Significant changes to nursing governance changed during her leadership. The Division of Nursing was reorganised, with the creation of three assistant Nursing Director positions (community health nursing, hospital nursing service and nursing education) and Nurse Advisors. The New Zealand Nurses and Midwives Board was replaced by the New Zealand Council, and principal nurses of district health boards assumed more responsibility for public health nursing services.

Another large area of change during this time was nursing education, in particular the transfer of nurse training from hospital schools of nursing to technical institutes. This followed a commissioned report by Helen Carpenter, Director of Toronto’s University School of Nursing and WHO consultant. The Director-General of Health fully supported nursing education reform. Bohm was moved up to the Director-General’s suite on seventh floor – “a clear indication of his desire for close collaboration”.

Dame Margaret Bazley, 1978 – 1985

Upon her appointment as Director, Division of Nursing, Dame Margaret was a registered psychiatric, general and obstetric nurse and had held multiple hospital-based matron and nurse leadership positions. She had also been president of the New Zealand Nurses Association from 1972-74.

Dame Margaret left the role in 1985 when she was appointed as the first woman commissioner of the State Services Commissioner. “Her (nursing) appointment was advertised in the NZNJ. But when the (NZNA) got a copy of the terms of the new appointment there was great consternation. The job was downgraded in significant ways and instead of a job description there was a ‘duty list’!”. There was a groundswell of opposition, including at one point “a plan for a special train to travel throughout the country to enable nurses to join a march in Parliament”. As a consequence, the responsibility and authority of the position was reinstated.

Dame Margaret went on to hold a number of high-profile public service leadership positions including Chief Executive of the Ministry of Social Policy, Director-General of Social Welfare and Secretary for Transport. In 1999, in recognition of her significant contribution of the New Zealand public service, Dame Margaret received a Dame Companion of New Zealand Order of Merit.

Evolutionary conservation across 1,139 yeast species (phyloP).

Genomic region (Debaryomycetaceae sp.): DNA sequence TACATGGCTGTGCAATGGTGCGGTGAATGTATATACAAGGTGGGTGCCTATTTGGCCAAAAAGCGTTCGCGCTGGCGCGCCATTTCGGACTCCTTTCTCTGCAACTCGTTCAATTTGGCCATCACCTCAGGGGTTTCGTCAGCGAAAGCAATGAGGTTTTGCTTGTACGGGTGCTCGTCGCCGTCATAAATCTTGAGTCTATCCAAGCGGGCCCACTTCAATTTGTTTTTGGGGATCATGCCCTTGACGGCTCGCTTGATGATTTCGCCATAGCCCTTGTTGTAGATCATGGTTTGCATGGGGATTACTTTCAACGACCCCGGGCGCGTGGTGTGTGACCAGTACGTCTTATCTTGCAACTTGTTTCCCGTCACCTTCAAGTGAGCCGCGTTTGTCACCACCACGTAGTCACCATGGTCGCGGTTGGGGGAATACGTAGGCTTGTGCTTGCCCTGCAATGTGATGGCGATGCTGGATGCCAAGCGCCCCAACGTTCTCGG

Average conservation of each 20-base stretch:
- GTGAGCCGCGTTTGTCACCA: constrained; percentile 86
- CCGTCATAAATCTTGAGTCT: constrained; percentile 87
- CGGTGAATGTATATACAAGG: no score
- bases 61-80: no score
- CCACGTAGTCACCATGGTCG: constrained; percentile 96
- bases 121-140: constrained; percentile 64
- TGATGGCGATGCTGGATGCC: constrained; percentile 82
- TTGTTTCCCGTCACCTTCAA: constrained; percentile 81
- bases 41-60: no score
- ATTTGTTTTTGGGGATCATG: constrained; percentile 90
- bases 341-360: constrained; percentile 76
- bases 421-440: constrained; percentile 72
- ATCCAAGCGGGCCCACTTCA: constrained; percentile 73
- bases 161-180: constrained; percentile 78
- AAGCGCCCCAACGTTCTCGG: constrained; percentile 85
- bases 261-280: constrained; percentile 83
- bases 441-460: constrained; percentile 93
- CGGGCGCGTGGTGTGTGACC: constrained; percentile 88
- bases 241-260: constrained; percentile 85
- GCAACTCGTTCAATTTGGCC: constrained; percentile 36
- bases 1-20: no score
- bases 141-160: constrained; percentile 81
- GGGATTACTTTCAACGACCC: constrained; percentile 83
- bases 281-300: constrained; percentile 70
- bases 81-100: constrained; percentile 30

Sally Shaw, 1985 – 1987

Photo of Sally ShawSally Shaw was appointed to the Ministry of Health Chief Nurse role in 1985. She was one of the earlier New Zealand nurses to undertake a university degree in nursing, graduating from McGill University in Montreal in 1967. Subsequent experience in New Zealand included public health nursing, tutoring at the NZ School of Advanced Nursing Studies (successor to the NZ Post Graduate School for Nurses), and Assistant Director (Public Health Nursing) in the Division of Nursing where she worked under two previous Directors: Shirley Bohm and Margaret Bazley.

Sally Shaw began her term as Chief Nurse the year of the ‘Nurses are worth more’ campaign of 1985. This was the first opportunity for some time for a major review of nurses salaries, but nurses in Government had to stand apart from this time of challenge.

During her time in the Chief Nurse role, Shaw took part in international meetings that reinforced the need to prepare for challenges and changes ahead in the health sector. She organised a residential workshop in the Marlborough Sounds that Chief Nurses of regional health boards attended, to consider the potential impacts of health sector changes and the introduction of general management.

Shaw left the role to become Acting Assistant Secretary, Workforce Development before leaving the Ministry in 1989. The following year she was appointed District Health Manager for the Eastern Bay of Plenty under what became the Bay of Plenty Area Health Board. She was thus involved at a regional level, between 1990 and 1995, in the health sector changes that had been foreseen.

In 1996 she became the coordinator of the new International Council of Nurses’ (ICN) Leadership for Change project, launched to strengthen leadership and management skills among nurses and broaden the positive impact of nursing on health systems and the wider societies they are responsible for. In this role she spent time with programme participants in a number of countries in East, Central and Southern Africa, Asia, the Caribbean and South America. The experiences of nurses from many diverse countries, cultures and health systems were used to illustrate her book Nursing Leadership, published in 2007.

Photo of Sheryl Smail. Sheryl Smail, 1988 – 1992

Sheryl Smail succeeded Shaw as Chief Nursing Officer in the Department of Health during a time of change in the management structure of hospitals and area health boards, particularly with the introduction of a general management level which resulted in Chief Nurses no longer reporting directly to their board.

In response to this, Smail called a Chief Nurses workshop in 1989 to assist the transition of the role to that of professional advisory at the corporate level in the new general management structure. In a speech at the NZNA conference in 1988 she called for nurses to be actively involved in these management changes in order to ensure that nurses were represented.